You wouldn't believe how angry companies get at us. We walk a fine edge. We're loved and hated. At the end of the day, we know we're doing the right thing if companies hate us. We're living up to doing what we're trying to do which is to be the most trusted source.

How did you build the business?

We just started by building a really good body of reviews in Toronto. The first thing I did was go to a home show to find homeowners planning to work on their homes. That was a great move. We still participate at home shows across Canada.

The other was finding individuals who are committed. My CTO has been with me from the beginning. Having pivotal people work with you can absolutely make or break a company.

We worked remotely for the longest time but now we have an office. We take a hybrid approach where we work both remotely and centrally. Past 50 people, you need to have more of a core central space. Rent is a big expense but it can also accelerate your growth if you bring people together. When you're starting a company, you really have to pick and choose what you're investing in.

How do you get remote staff to be part of your culture?

We all use Skype as a virtual water cooler for daily questions and funny stories going on across the country. Then every month we have virtual calls we've named "the heartbeat". It's just a nice way of getting everybody up to date on all activities in the organization, past successes and what our objectives are for the month. We usually have about 25 per cent of the people in the office and the rest just patching in. It's a presentation so we use GoToMeeting and Google+. Then we publish the video on Google+ private community.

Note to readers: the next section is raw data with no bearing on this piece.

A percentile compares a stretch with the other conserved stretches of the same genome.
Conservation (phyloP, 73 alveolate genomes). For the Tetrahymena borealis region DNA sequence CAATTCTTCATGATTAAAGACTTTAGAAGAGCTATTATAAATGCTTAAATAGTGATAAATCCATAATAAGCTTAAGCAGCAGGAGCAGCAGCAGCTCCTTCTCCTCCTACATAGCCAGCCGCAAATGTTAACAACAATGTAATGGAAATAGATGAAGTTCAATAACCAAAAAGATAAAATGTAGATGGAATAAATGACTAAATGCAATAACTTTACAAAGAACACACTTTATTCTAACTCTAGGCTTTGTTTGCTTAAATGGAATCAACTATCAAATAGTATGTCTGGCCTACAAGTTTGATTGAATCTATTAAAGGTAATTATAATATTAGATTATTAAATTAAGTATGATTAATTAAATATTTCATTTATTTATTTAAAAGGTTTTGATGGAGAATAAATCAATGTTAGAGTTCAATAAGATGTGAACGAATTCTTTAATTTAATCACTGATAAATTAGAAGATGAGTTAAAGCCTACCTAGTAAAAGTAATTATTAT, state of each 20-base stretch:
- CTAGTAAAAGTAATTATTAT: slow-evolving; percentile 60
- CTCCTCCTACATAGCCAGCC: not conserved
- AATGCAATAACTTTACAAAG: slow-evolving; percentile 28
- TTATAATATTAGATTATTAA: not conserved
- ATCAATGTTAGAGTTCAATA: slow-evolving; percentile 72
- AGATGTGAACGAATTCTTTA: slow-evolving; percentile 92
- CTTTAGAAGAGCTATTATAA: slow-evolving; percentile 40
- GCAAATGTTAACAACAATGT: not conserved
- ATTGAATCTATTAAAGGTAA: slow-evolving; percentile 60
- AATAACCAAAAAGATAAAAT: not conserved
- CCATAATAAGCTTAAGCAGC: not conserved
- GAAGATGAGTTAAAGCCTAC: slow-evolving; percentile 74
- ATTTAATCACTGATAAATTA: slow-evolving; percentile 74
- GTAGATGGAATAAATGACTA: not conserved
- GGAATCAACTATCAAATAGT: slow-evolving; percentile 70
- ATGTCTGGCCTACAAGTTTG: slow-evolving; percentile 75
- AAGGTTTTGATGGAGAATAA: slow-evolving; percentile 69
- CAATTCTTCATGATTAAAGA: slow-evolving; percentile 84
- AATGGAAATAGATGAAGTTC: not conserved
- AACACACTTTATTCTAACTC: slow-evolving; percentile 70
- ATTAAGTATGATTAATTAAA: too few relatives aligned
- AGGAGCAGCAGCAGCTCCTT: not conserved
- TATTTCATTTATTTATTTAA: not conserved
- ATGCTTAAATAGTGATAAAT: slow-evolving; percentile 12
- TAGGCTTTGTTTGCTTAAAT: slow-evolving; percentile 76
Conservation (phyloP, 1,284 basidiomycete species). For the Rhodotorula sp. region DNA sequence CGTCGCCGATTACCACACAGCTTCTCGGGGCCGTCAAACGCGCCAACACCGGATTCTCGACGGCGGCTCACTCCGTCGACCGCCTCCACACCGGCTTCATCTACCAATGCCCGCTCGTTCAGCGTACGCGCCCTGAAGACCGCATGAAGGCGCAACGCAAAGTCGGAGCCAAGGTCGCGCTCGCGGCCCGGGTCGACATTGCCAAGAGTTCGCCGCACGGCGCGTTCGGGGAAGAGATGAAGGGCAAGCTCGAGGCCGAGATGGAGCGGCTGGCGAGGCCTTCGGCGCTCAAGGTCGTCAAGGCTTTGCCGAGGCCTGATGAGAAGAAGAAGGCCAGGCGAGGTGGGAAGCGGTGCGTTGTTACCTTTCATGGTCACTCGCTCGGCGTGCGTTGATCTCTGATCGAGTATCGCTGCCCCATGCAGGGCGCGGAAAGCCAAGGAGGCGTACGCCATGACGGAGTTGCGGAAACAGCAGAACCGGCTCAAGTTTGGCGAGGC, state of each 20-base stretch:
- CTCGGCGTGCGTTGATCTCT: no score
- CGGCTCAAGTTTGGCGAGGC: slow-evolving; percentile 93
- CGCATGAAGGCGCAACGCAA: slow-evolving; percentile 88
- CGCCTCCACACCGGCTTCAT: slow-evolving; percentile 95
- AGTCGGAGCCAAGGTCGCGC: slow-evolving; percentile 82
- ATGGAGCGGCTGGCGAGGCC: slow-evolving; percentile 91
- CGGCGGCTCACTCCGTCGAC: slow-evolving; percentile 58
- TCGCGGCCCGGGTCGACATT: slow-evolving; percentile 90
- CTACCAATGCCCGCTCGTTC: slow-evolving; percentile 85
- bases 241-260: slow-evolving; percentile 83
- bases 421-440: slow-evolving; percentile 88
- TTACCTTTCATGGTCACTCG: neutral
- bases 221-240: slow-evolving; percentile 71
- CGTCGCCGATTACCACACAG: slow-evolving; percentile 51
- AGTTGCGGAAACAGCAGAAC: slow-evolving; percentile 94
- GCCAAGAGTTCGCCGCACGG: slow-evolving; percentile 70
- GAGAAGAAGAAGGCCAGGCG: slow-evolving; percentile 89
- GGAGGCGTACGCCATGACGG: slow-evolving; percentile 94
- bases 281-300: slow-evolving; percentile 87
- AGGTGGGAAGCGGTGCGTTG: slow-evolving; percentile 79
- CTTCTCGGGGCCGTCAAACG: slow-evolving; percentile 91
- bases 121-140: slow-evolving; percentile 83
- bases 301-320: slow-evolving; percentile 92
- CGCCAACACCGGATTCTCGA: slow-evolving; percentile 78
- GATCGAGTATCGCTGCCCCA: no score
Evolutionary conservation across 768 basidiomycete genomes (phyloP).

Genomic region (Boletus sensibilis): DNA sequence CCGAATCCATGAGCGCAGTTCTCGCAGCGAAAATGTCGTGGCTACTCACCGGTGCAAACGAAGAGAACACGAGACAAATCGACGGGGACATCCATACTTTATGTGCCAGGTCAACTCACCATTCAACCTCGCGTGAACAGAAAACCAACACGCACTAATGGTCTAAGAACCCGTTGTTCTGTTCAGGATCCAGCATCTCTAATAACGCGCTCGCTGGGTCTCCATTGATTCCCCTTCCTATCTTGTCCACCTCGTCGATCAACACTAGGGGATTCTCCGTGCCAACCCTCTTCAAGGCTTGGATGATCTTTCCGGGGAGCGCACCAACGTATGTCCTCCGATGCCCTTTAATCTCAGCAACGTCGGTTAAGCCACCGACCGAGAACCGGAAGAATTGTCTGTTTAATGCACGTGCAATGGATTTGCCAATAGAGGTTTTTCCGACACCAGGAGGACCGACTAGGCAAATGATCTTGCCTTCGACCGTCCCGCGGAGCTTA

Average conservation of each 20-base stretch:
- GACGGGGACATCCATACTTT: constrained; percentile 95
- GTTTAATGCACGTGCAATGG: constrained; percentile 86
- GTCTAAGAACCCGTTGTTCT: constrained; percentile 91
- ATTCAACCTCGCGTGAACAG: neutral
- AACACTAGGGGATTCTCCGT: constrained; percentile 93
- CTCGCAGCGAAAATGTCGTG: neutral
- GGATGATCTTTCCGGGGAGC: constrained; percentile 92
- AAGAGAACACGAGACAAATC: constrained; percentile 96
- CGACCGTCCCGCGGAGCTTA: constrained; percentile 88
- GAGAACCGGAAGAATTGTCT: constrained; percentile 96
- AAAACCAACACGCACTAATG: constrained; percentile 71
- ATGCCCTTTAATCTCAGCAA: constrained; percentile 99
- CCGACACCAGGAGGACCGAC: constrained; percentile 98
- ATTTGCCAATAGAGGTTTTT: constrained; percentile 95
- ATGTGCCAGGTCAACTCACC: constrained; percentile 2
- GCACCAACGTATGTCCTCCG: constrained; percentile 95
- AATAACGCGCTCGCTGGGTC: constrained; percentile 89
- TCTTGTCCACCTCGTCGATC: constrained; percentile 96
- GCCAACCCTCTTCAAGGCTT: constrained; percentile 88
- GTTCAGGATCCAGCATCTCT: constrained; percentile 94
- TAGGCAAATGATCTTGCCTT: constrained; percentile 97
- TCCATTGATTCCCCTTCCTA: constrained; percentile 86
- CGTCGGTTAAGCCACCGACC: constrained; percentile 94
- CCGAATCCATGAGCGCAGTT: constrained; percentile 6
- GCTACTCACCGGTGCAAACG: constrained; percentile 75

For the annual meeting, we book a resort in Ontario to bring every single person together offsite for three days. We've done it for four years now. It's fantastic for our culture. We sit around the campfire and have fun Olympics with people on different teams so they get to know each other.

What's the biggest challenge going forward?

The constant challenge is building that flywheel of relevant good content in every market. We're locally based so we have the constraint that, for example, you have to live in Toronto and have hired somebody in Toronto in order to write a review. You can't write a review on a company you've never hired. Other review sites allow that but what good is that? It's irrelevant.

Why aren't you in Quebec?

You can just use a translator. It requires dedicated new resources so we haven't crossed that bridge.

What about the U.S.?

When we first first launched, we scaled so we could build in the U.S., but realized it would have required tens of millions of dollars in venture funding, so we took a different track. We're focused on Canada.

What's your advice to entrepreneurs starting an online business?

Really define what you're trying to accomplish. We've stuck true to our mission of helping homeowners since the very beginning. Also, the 'hows' and 'whats' can be figured out, but answering your 'why' will not only help shape what gets you up in the morning but why other people will want to work with you.